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Clock ticking for legislature to pass controversial Care Court proposal

Major concerns persist over how Care Court would be funded and whether it would infringe on the civil liberties of those it is designed to help.

SAN DIEGO — California State legislators returned from their summer recess Monday with a major deadline looming: in the next 30 days, they have to decide whether to pass or kill hundreds of legislative bills.

One of the most sweeping, and controversial, of these is Care Court which would use local courts to help provide treatment and housing to those who mentally ill and homeless. 

Governor Gavin Newsom has touted care court as a "bold new strategy" which has already passed the State Senate unanimously, but still must pass the Assembly. 

There are some major concerns, though, over how it would be funded and whether it would infringe on the civil liberties of those it is designed to help.

Earlier this year, Governor Newsom unveiled his vision for handling the state's growing homelessness problem: using the county courts to order treatment for homeless people who are battling mental illness.

"We are taking a new approach," he said. "It is court-ordered, there is court oversight with specific stepped-up sanctions if you can't meet the plan."

A first responder, family member or clinician could refer a person to 'Care Court,'  a civil court judge would then set a course of treatment, including medication, support services, and a plan for housing.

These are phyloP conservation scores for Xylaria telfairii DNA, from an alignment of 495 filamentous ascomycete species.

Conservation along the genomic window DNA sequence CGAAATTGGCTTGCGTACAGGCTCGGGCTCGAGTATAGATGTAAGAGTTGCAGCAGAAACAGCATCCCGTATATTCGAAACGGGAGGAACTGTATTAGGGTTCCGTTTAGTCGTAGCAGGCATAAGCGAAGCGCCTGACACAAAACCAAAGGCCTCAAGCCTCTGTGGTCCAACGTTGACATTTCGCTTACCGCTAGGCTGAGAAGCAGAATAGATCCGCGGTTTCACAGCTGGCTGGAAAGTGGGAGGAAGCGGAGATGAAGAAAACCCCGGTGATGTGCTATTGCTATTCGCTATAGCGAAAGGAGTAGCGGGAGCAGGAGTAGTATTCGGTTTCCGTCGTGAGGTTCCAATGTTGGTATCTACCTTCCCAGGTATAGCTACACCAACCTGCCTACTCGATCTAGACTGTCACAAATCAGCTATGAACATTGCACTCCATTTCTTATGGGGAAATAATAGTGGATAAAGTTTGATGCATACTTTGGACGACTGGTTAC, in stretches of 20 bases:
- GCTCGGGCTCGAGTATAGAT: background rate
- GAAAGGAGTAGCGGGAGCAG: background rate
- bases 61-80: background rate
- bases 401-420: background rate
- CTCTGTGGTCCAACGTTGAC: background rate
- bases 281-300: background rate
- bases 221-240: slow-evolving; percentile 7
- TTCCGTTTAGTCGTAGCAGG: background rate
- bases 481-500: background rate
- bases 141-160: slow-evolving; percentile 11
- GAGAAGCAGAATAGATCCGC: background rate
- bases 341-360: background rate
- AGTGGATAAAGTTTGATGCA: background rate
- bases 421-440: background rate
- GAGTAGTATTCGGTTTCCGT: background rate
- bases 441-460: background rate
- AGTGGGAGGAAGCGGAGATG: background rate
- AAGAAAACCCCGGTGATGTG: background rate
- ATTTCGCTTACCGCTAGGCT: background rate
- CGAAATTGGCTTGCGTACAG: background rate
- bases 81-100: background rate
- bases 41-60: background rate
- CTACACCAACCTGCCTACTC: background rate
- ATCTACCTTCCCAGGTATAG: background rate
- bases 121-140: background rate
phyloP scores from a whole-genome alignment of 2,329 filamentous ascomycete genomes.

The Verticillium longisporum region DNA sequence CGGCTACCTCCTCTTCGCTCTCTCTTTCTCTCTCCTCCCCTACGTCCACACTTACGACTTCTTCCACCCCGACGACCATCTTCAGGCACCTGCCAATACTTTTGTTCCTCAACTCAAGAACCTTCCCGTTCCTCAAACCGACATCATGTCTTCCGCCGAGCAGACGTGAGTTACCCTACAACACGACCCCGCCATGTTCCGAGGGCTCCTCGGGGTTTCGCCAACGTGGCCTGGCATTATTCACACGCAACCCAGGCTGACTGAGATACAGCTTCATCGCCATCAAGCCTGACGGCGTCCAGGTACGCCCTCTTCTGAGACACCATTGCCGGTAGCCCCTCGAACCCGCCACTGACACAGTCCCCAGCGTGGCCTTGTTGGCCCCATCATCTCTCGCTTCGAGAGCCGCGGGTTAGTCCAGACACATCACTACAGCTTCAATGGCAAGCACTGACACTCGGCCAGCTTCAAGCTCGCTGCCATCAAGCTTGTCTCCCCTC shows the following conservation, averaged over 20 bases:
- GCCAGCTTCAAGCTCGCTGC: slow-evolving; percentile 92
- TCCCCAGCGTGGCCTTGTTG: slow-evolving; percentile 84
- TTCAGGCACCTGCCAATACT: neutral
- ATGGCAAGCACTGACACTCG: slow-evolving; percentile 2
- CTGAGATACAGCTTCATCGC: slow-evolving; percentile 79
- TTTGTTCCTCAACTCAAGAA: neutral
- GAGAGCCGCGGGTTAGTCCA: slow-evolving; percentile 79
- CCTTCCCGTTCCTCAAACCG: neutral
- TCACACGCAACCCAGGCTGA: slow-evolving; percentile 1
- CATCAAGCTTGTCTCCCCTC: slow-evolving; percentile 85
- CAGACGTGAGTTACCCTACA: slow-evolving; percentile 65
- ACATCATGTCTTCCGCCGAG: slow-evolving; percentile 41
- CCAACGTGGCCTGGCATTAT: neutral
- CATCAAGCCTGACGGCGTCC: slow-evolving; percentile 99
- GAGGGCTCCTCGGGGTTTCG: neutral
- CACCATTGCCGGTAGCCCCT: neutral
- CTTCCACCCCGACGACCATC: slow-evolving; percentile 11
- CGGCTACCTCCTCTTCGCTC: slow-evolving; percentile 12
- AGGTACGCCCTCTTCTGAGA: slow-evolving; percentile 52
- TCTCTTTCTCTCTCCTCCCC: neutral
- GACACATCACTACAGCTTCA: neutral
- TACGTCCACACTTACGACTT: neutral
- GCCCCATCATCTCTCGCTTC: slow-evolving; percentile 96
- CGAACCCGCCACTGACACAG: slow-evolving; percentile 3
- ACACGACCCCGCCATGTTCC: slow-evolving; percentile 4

While here in San Diego, Care Court has the backing of Mayor Todd Gloria and County Board of Supervisors Chair Nathan Fletcher, some are questioning how it would be paid for.

"The real opposition that seems to be emerging are the people saying wait hold on a minute, it's the counties that would actually have to carry this forward, that would have to provide that housing, provide all of those services, and be held to account to the tune of $1,000 fines per day if they didn't provide that," said Thad Kousser, chair of U.C. San Diego's political science department. "So counties are asking for some steps to make sure that they can actually implement this vision."

"We know that this is going to be challenging for some counties and we're willing to work and support them so that they can deliver these sorts of models," said California Health and Human Services Secretary Dr. Mark Ghaly.

California's legislature approved $12 billion last year for homeless and housing services, and in the latest budget, approved in June, an additional $2.2 billion  has been approved for mental health housing. 

$3 billion of this would funds 33,000 new beds, according to state officials. 

Some homeless advocates are also questioning the legality of this proposal, which would force individuals into psychiatric treatment or into a conservatorship, if they fail to follow the court-ordered plan.

"We have to be very judicious," said Deacon Jim Vargas of Father Joe's Villages. "We do not want to take away people's civil liberties. Civil liberties in our country are sacrosanct across the board."

Governor Newsom has insisted that due process and civil liberties will be guaranteed.

The overall price tag for Care Court is still being hammered out. If approved by the Assembly by August 31, this new program could be in place statewide by the end of this year. 

WATCH RELATED: Rental competition: study shows average of 24 applicants for every rental in San Diego (July 2022).

    

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